According to a survey of 157 issuers conducted by the Society in September 2020 (the “Survey”), approximately 94% of the respondents stated they use Form 13F to identify institutional ownership, approximately 89% of the respondents stated they use Form 13F to monitor accumulations of holdings, and approximately 68% of the respondents stated they use Form 13F to identify, prepare and respond to activist attacks. In response to the Survey’s question regarding how the issuer monitors investor movements in the issuer’s stock, approximately 14% of the respondents stated they use Form 13F reports, approximately 10% of the respondents stated that they use either a stock surveillance program or a stock watch firm (who in turn use Form 13F reports), and approximately 75% of the respondents stated they use a combination of Form 13F reports and stock watch. In the absence of comprehensive Form 13F data, the members of the Society fear that they would be left without an adequate source to track their shareholders, especially if they may not be able to afford costly stock surveillance programs to assist in the verification of investor ownership. Even if they could afford stock surveillance programs, or are currently using such programs, all stock surveillance programs rely on the disclosures provided on Form 13F to form the initial basis of their analysis. Accordingly, the Proposed Rules would render stock surveillance services substantially less effective. Further, the inability of issuers to identify their investors by relying on the quarterly ownership information set forth in Form 13F filings is particularly problematic in light of misrepresentation by investors of their positions in issuers. According to the Survey, approximately 15% of the respondents stated they have experienced misrepresentation by investors of their holdings while seeking engagement with issuers’ management or board of directors.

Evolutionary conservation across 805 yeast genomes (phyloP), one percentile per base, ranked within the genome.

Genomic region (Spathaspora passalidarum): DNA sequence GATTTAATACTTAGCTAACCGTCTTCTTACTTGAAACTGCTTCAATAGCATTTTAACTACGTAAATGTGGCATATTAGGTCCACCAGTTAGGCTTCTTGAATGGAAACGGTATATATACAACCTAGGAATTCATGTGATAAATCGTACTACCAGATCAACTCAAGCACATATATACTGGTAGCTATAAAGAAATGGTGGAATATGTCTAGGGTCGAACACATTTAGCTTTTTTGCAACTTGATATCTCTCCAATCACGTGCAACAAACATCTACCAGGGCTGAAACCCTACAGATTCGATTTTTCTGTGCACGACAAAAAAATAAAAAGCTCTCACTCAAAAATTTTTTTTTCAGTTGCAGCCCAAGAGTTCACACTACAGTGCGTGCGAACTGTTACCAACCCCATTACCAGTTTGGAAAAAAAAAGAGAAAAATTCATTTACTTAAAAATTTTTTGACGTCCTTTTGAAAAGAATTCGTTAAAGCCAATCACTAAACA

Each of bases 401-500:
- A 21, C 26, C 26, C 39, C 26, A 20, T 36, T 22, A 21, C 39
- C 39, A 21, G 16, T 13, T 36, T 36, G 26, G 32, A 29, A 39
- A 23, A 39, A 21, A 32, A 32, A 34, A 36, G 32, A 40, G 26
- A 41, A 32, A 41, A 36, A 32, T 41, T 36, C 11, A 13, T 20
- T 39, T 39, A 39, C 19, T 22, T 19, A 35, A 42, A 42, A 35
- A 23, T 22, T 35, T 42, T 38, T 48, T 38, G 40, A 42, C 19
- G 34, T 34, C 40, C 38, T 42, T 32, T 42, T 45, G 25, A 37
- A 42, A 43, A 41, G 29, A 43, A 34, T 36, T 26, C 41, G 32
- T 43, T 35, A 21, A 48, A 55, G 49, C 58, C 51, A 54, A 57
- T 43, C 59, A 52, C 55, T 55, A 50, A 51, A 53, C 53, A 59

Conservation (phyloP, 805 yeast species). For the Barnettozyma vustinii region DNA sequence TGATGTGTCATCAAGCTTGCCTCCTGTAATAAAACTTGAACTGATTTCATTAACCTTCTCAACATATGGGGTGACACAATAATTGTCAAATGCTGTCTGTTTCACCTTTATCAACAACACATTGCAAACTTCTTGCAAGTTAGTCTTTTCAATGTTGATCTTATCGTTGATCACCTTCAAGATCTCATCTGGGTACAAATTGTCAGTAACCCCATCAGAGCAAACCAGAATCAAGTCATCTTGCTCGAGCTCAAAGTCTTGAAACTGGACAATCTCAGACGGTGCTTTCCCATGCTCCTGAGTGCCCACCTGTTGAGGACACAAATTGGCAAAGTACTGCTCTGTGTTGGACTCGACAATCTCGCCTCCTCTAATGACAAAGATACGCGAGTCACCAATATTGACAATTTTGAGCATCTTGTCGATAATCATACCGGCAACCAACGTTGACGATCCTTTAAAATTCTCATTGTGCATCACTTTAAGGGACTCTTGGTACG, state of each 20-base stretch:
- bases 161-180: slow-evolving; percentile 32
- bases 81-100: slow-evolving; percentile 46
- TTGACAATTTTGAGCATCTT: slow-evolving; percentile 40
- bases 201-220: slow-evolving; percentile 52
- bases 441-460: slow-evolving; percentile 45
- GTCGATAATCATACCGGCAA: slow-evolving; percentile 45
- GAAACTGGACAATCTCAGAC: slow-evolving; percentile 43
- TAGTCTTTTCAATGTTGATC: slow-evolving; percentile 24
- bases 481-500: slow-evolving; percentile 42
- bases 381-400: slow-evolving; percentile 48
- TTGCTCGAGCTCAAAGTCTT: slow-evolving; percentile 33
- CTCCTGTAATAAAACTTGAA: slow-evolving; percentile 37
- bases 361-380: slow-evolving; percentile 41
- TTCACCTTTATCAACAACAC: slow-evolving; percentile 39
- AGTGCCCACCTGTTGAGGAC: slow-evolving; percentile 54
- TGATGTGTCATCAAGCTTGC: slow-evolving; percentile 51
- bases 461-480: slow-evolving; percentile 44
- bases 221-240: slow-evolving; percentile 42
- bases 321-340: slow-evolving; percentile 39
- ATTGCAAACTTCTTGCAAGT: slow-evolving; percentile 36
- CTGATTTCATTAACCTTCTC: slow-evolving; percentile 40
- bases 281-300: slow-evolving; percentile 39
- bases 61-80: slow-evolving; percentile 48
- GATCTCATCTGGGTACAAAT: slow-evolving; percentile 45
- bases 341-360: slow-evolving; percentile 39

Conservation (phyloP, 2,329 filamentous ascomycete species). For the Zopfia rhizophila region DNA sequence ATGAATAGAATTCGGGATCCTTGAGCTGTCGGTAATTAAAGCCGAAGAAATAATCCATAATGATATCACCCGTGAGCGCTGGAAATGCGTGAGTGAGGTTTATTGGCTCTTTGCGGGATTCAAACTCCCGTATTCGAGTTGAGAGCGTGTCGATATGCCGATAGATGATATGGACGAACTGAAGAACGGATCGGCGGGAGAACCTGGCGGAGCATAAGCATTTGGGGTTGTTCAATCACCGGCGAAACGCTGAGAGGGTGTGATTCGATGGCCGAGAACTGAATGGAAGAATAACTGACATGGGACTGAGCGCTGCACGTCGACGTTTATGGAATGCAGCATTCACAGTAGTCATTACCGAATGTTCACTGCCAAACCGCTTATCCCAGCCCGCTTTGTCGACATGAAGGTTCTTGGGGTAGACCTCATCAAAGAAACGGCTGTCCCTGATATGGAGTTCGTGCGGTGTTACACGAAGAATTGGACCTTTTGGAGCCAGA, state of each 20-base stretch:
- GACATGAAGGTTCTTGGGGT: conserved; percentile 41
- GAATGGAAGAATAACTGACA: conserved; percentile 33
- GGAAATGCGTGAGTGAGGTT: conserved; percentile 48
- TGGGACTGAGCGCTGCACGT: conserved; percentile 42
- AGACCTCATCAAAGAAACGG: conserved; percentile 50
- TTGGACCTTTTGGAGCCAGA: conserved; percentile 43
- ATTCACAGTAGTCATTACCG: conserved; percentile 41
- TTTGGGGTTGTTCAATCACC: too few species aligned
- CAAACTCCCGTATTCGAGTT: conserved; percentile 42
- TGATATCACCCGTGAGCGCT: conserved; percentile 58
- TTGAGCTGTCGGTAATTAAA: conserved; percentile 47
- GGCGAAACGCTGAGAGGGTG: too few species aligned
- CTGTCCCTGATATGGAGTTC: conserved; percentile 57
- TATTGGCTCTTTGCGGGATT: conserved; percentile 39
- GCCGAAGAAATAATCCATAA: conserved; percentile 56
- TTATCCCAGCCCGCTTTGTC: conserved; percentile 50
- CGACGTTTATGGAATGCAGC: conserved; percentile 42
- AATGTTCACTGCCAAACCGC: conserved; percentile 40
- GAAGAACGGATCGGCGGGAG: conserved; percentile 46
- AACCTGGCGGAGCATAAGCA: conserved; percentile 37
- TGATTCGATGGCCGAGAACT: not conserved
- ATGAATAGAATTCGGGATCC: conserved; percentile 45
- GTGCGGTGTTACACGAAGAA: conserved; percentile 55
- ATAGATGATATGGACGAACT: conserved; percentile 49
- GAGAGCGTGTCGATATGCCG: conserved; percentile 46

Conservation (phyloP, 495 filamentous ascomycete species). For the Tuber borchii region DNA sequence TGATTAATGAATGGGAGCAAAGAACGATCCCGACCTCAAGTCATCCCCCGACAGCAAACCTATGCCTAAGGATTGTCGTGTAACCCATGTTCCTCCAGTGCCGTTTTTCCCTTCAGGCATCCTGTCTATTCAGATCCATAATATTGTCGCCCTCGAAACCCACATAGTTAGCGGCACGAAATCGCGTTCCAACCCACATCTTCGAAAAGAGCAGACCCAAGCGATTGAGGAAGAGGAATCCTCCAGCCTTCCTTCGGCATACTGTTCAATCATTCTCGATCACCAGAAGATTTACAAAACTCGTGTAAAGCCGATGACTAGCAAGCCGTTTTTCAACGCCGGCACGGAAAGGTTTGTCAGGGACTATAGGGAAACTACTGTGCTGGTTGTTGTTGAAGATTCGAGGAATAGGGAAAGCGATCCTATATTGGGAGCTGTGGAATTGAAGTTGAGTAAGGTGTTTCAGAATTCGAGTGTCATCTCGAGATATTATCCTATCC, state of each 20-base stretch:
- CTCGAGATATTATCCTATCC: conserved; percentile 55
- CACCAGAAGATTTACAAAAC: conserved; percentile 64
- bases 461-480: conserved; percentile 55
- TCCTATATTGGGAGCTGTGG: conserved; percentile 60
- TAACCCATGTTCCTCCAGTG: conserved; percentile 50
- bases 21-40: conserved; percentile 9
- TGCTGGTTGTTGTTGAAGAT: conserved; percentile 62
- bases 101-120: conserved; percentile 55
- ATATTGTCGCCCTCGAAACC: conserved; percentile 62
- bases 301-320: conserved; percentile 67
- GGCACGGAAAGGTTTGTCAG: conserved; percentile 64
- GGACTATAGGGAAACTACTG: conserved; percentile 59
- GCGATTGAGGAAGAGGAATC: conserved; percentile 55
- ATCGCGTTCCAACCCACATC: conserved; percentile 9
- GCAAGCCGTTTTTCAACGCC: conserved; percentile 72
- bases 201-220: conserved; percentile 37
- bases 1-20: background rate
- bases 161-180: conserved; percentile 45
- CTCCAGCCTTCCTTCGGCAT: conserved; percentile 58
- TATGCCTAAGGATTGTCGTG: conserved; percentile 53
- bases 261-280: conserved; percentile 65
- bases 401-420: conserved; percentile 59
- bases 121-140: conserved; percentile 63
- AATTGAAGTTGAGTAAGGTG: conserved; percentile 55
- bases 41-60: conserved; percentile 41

As general counsel, corporate secretaries, and other governance professionals, the Society’s members are frequently tasked with managing their company’s shareholder meeting processes, including facilitating the exercise of shareholder voting rights, and spearheading shareholder engagement efforts. According to the Survey, approximately 86% of the respondents stated that they are using Form 13F reports in formulating their shareholder engagement strategy and meetings, and virtually all (98%) of the respondents stated that the Proposed Rules do not facilitate shareholder engagement. Moreover, given the loss of visibility into the shareholder bases of issuers across all market capitalizations, compliance, monitoring and shareholder engagement costs are likely to increase substantially.